Compassion Found on the Road of Mobile Homelessness

There is a particular gas station that I use regularly. There I have met other mobile homeless dwellers from time to time. The other night, I had a truly wonderful encounter worth sharing with my readers.

A dusty, older-looking SUV pulled up to the pump on the other side of mine. I was washing my windshield at the time. The vehicle was so dusty that I couldn’t tell what the license plate looked like, but it looked out-of-state. The driver got out and commented about the cost of fuel, engaging me in a conversation. He told me he had traveled around the country for the last few years. He identified as a nomad. I had suspected he, too, was experiencing mobile homelessness. “It takes one to know one,” the saying goes.

We spoke a bit about places to park overnight in the area safely, and I told him about a few of my favorite spots. He then told me that he had asked police when he arrived in this area if they could recommend a safe place to park. He said he had done this all over the country, and the police were helpful and pleasant to him. However, when he asked in my area, he said they were immediately hostile toward him and told him there was nowhere to stay overnight in his vehicle. He needed to get a hotel room! He was shocked, but I said, “Welcome to New York.”

It hardly surprised me that he was treated so badly here.

Here we have a man who has been priced out of the housing market. He is forced to live in his vehicle, into mobile homelessness. Rather than stay in one spot, he has chosen to move around. He is not disabled and doesn’t have to worry about the things that I must, like my scooter being charged or running the CPAP every night, requiring a charged battery every time it’s used.

Retired and on a fixed income, he has been able to live simply, travel to a different town or state each month, and see the country. He has made lemonade from lemons. 

Working up until he retired, he shared that he lived with his elderly mother and cared for her for almost ten years until she was too ill to stay home. Once she went into a nursing home, she didn’t live for very much longer. He was not financially well off and could not keep the house he and his mother shared. Having a roommate was not an option as it was a small trailer home, and he didn’t want to try to find a stranger he would feel comfortable with. I can hardly blame him.

Even with a roommate paying half, his finances wouldn’t allow him to keep the house and maintain a vehicle. Like me, it came down to deciding to live where you drive. It’s a logical conclusion, especially in an area with a very poor public transportation system.

I told him that my last home was actually the home of my friend’s mother, who I helped care for starting when she was 94 until over 100 years old when she died. I loved her very much. She was like having a grandmother again.

I wasn’t physically able to be her sole caregiver. She needed more care than that as she was non-ambulatory and required a Hoyer lift and wheelchair, and I am disabled. Much of my job was food prep, keeping her bathed and clean, and entertaining her.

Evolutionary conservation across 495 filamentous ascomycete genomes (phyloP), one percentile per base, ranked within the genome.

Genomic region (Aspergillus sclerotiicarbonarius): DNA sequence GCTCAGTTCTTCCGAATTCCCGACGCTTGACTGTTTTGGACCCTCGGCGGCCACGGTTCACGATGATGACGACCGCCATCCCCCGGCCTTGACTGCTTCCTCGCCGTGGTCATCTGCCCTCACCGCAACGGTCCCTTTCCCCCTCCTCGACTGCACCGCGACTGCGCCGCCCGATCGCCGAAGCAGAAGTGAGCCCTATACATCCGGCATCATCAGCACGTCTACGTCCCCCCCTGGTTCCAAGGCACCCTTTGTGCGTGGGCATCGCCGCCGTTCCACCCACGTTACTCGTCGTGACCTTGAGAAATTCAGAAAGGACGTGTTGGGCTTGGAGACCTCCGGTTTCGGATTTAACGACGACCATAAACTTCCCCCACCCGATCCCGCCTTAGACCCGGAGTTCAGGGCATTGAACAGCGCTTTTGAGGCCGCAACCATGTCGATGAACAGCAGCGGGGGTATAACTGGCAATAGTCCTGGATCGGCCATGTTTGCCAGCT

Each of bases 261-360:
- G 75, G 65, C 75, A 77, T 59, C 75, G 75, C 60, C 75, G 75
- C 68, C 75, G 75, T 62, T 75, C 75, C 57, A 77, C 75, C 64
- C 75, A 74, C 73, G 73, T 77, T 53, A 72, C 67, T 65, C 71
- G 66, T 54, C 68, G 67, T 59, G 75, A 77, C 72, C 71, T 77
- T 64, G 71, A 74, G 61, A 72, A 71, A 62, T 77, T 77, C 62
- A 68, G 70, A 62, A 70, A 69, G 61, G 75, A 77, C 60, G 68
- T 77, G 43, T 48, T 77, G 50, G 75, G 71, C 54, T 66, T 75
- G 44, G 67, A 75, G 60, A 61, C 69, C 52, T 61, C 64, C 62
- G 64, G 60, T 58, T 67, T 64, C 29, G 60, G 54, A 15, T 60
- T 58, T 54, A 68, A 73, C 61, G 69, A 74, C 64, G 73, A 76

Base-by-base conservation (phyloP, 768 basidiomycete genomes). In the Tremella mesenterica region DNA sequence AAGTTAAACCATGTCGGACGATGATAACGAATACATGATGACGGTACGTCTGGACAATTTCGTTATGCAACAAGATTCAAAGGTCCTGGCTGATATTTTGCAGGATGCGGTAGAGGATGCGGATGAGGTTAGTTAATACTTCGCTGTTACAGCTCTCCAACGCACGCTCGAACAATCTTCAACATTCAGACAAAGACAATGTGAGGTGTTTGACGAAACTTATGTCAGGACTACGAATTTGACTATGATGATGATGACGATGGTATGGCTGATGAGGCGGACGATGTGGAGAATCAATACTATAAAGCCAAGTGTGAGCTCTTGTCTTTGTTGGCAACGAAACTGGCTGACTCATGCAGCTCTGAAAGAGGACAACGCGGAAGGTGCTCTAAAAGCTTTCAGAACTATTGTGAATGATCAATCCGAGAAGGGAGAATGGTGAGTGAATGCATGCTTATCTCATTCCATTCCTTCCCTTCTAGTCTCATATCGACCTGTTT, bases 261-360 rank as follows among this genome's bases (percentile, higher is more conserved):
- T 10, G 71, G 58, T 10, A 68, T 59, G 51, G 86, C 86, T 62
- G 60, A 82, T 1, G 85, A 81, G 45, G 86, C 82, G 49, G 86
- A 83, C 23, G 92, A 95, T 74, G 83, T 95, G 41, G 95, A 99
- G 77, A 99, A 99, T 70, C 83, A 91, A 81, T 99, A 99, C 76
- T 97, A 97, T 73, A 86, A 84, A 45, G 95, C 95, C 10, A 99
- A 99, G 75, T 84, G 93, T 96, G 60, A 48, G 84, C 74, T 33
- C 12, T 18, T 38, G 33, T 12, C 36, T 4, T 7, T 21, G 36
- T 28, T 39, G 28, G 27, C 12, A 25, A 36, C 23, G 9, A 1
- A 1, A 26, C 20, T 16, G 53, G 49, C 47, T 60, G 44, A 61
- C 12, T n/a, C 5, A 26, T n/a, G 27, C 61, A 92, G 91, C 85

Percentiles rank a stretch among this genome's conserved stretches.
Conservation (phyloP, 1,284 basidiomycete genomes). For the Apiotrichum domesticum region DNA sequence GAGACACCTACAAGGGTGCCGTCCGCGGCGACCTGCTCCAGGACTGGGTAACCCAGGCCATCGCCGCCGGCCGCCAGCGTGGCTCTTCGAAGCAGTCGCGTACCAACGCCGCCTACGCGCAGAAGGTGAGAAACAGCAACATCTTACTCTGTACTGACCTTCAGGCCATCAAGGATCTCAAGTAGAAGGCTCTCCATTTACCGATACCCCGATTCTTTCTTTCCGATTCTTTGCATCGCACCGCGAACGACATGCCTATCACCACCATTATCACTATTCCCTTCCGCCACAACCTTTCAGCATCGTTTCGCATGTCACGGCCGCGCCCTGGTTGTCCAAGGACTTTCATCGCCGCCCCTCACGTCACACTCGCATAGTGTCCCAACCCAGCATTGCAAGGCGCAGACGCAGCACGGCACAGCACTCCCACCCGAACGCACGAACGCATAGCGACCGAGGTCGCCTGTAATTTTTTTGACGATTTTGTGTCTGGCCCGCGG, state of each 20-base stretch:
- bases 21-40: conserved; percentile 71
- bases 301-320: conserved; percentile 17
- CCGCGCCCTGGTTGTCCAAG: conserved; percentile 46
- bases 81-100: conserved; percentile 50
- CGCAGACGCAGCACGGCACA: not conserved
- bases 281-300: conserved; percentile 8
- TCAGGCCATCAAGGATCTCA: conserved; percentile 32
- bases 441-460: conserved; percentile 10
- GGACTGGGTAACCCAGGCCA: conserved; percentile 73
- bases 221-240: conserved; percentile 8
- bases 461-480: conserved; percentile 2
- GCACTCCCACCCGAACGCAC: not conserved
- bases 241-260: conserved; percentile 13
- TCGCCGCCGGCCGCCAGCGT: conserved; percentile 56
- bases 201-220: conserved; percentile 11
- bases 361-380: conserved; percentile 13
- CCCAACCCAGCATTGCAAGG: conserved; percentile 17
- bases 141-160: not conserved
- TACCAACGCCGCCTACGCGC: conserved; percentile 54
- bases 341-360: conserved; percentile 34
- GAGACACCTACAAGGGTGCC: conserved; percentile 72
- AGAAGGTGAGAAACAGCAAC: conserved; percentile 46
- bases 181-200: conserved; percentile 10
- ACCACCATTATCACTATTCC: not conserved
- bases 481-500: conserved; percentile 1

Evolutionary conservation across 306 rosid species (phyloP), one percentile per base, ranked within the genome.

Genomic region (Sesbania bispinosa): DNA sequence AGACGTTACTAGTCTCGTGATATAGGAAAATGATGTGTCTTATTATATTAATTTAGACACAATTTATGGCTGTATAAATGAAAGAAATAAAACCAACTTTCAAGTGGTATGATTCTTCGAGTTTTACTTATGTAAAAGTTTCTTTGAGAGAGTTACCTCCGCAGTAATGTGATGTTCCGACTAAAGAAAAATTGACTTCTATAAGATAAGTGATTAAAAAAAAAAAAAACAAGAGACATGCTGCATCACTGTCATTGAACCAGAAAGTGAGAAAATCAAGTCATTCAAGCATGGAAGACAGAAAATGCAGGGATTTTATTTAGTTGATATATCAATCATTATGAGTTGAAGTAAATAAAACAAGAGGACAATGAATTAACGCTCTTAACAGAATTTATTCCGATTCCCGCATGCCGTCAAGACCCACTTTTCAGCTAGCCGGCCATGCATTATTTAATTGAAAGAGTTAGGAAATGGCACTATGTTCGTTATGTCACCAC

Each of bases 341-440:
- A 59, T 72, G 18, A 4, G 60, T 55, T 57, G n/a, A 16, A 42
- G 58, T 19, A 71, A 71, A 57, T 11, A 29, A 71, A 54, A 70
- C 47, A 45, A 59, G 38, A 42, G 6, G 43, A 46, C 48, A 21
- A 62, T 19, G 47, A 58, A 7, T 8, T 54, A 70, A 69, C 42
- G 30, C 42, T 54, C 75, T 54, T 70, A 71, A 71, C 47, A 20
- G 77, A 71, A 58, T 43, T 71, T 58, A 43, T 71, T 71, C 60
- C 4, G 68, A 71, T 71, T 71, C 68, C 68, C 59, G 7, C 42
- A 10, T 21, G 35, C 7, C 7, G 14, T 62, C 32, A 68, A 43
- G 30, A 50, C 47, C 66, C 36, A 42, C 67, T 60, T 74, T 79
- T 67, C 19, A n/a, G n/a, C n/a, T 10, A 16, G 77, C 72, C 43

We traded stories about elder care experiences and memories of the people we cared for.

I mentioned how important the last Christmas with my lady had been. She was in good spirits despite being so sick and exhausted. We made sure that she had the best holiday possible as we knew it would likely be her last. Having outlived her daughter (who had been my dear friend), she had only her aides left as family. 

The man told me how much his mother loved the Christmas season. Then he went into his vehicle and brought out a Christmas teapot and said, “I would love for you to have this. My mom served tea from this pot at dessert.”

gift from fellow homeless person

Then he revealed that he had been driving around with a box of stuff from his old house under his cot and found people to give things along his journey. I thought that was an incredible idea. Anyone who knows me knows I am always giving stuff away to others. 

He admitted that vehicle life has many miserable aspects. It is not very cheap as people often think it is. Often, he wishes he had a regular place to shower and a comfortable bed. But, he feels the experience has been worth it overall because he has seen the country and met many people. 

He said he stayed at state lands and forests, beaches, and deserts. Despite experiencing mobile homelessness, he’s seen many amazing landmarks, too.

I found his story moving and beautiful, and I wanted to share it with you, my readers. So often, the lived experience columns are full of sadness. Though this story has its depressing elements, it’s also uplifting. Sometimes things happen, or we meet people who come bearing gifts or lessons, and we can’t know at the moment what they mean or why they happened. In hindsight, we may. 

And so, I put the teapot in a plastic tub marked “holiday stuff” in my storage place. I hope that one day, I might serve tea to friends with it, hopefully in my forever home – a little cottage covered in snow in the woods.

As the economy worsens and more people are priced out of housing and into mobile homelessness, I don’t believe I will ever be housed again. But it’s a nice dream. Believe me. If you live through what I have, you can appreciate the simplistic pleasure of having a kitchen to make tea in a teapot.

Homeless Loki

Homeless Loki


Homeless Loki is a disabled homeless person also on the autism spectrum currently homeless in upstate New York

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